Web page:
While those are valid points it still makes 0 sense. Jon had the support of the wildlings and still had loyal supporters in the watch and Marsh risks the complete and total destruction of the nights watch by his actions. Jon was the glue that held that peace together and I just can’t wrap my head around it. 

Still, the question isn’t the motives, the question is why pick the worst time and place to actually pull it off? 

Jon was not the glue that was holding the watch after he sent the wildlings to take Arya from Ramsay.  That one act tore down the wall and the night's watch.  Jon dragged the night's watch into his war with Ramsay.  Bear in mind that Jon should not have any war with Ramsay for any reason whatsoever.  Jon became the one-man wrecking crew that destroyed the night's watch.  All Bowen Marsh and the other loyal men were trying to do is to prevent Jon from making the situation any worse than what he had already made it.  Killing Jon was necessary and it may allow the night's watch to prevent more conflict with the Boltons.  They can send Jon's head to Ramsay and say they cleaned house, got rid of their traitor commander, and will not push their nose into Bolton affairs any more.  

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1 hour ago, LynnS said:

She doesn't seem overly concerned about his enemies and I suspect his stabbing serves some purpose of hers.  The question is how the wildlings will react to Jon's death and the threat to Mance.  Her main focus is still Stannis whom she believes to be AA reborn.  She wants Stannis to be triumphant. 

If I recall correctly she has seen the danger coming for Jon, that he will go from a man to wolf and back to a man, and she has seen his face whenever she has asked to see AA. So, she might well have got it into her head that Jon needs to die and come back in order to aid Stannis in a warped way.

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1 hour ago, Richard Hoffman said:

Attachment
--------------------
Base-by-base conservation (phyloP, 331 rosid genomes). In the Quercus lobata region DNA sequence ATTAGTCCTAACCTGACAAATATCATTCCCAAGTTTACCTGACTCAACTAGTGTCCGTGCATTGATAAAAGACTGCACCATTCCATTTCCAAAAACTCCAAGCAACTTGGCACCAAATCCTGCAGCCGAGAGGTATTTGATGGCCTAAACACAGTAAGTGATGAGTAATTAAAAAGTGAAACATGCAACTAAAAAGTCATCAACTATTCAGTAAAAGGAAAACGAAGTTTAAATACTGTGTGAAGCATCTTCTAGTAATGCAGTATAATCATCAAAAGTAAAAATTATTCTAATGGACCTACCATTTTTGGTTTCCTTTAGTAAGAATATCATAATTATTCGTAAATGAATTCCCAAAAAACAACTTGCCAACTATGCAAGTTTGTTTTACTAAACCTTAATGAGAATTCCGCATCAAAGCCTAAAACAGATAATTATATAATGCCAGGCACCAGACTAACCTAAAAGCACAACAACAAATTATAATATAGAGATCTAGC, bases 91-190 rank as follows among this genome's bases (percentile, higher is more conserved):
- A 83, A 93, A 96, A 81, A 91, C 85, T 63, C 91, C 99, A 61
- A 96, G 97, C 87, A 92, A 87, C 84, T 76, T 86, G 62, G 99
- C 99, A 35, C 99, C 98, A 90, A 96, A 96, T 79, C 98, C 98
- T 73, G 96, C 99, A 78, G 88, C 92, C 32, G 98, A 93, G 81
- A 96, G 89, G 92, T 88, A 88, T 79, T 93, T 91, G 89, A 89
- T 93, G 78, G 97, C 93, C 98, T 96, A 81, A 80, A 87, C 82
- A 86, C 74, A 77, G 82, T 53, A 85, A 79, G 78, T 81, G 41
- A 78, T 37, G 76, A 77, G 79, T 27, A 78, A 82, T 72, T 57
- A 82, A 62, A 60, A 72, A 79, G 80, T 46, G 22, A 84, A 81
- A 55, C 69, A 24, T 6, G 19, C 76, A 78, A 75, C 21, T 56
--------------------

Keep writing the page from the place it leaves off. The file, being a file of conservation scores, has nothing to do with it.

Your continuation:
While those are valid points it still makes 0 sense. Jon had the support of the wildlings and still had loyal supporters in the watch and Marsh risks the complete and total destruction of the nights watch by his actions. Jon was the glue that held that peace together and I just can’t wrap my head around it. 

Still, the question isn’t the motives, the question is why pick the worst time and place to actually pull it off? 

They could have just decided it's now or never and it would turn into a suicide mission so it makes some sense in that way. What is more interesting is, as you pointed out, they do not seem to have free will while they are doing this. Wick able to only graze Jon's neck and when disarmed acting as if trying to say not me? Bowen Marsh attacking him with tears running down his cheeks and not able to pull his blade back from Jon's body? On Bowen's part I think he gained some control of his body and left the blade so as not to do any more damage.

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19 minutes ago, Faera said:

If I recall correctly she has seen the danger coming for Jon, that he will go from a man to wolf and back to a man, and she has seen his face whenever she has asked to see AA. So, she might well have got it into her head that Jon needs to die and come back in order to aid Stannis in a warped way.

She goes so far as to say that she can name names.  Specifically she asks to see R'hllor's instrument and king and is shown Jon Snow rather than Stannis.

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A Dance with Dragons - Melisandre I

Three tallow candles burned upon her windowsill to keep the terrors of the night at bay. Four more flickered beside her bed, two to either side. In the hearth a fire was kept burning day and night. The first lesson those who would serve her had to learn was that the fire must never, ever be allowed to go out.